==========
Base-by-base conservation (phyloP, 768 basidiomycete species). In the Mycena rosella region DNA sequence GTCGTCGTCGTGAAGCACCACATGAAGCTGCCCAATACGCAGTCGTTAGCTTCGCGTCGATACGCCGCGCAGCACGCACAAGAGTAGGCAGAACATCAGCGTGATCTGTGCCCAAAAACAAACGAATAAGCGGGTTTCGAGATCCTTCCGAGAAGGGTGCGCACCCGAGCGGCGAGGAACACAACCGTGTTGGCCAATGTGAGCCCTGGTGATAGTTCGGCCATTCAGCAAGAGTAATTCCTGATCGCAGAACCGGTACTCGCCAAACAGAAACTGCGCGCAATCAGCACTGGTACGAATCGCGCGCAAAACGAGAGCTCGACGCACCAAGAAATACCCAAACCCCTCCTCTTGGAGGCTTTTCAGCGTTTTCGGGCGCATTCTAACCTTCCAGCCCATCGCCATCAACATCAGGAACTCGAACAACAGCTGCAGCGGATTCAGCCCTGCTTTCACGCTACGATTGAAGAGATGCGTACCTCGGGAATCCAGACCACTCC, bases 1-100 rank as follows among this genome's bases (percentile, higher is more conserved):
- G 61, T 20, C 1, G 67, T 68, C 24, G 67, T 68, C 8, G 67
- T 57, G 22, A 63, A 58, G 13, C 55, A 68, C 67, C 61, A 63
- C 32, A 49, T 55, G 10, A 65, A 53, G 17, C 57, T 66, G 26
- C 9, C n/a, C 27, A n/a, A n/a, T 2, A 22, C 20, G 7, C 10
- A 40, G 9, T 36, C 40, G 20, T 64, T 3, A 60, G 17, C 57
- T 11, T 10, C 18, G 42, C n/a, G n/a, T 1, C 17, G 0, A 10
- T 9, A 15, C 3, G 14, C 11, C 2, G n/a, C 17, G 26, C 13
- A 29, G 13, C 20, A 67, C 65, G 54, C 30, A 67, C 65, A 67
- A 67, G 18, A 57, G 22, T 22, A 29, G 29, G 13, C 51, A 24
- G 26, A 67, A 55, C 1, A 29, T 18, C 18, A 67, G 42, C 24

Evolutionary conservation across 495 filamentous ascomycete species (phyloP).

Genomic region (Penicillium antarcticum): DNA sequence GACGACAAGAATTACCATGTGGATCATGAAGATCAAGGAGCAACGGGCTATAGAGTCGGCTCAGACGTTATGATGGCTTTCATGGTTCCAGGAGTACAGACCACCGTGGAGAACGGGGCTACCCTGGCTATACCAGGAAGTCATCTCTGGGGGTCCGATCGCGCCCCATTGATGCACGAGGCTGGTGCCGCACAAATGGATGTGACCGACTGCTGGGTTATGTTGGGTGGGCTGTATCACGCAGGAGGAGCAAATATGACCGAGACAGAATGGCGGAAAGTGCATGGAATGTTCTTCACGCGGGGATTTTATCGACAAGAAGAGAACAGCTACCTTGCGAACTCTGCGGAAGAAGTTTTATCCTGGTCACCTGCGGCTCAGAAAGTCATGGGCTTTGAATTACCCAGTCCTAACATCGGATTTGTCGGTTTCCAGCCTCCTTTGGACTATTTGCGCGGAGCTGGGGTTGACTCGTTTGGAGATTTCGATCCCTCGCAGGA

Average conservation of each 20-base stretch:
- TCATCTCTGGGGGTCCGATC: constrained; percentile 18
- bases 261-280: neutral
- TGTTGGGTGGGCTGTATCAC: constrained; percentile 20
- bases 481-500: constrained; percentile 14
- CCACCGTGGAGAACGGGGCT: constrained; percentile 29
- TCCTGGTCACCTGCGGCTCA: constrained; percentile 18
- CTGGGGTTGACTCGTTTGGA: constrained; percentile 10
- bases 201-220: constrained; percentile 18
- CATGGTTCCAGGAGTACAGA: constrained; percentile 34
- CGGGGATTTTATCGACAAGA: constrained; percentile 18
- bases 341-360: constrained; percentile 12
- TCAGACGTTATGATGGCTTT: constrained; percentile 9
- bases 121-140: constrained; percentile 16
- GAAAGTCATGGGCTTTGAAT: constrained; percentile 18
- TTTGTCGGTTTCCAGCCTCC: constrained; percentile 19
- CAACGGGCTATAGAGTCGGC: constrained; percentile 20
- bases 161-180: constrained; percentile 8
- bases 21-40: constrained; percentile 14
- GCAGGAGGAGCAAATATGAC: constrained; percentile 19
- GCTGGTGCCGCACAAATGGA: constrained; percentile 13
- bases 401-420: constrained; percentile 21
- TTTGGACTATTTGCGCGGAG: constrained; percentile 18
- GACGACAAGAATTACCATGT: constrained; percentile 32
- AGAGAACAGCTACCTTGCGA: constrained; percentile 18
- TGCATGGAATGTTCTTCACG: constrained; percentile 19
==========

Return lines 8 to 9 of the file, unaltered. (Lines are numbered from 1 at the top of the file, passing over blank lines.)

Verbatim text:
- T 9, A 15, C 3, G 14, C 11, C 2, G n/a, C 17, G 26, C 13
- A 29, G 13, C 20, A 67, C 65, G 54, C 30, A 67, C 65, A 67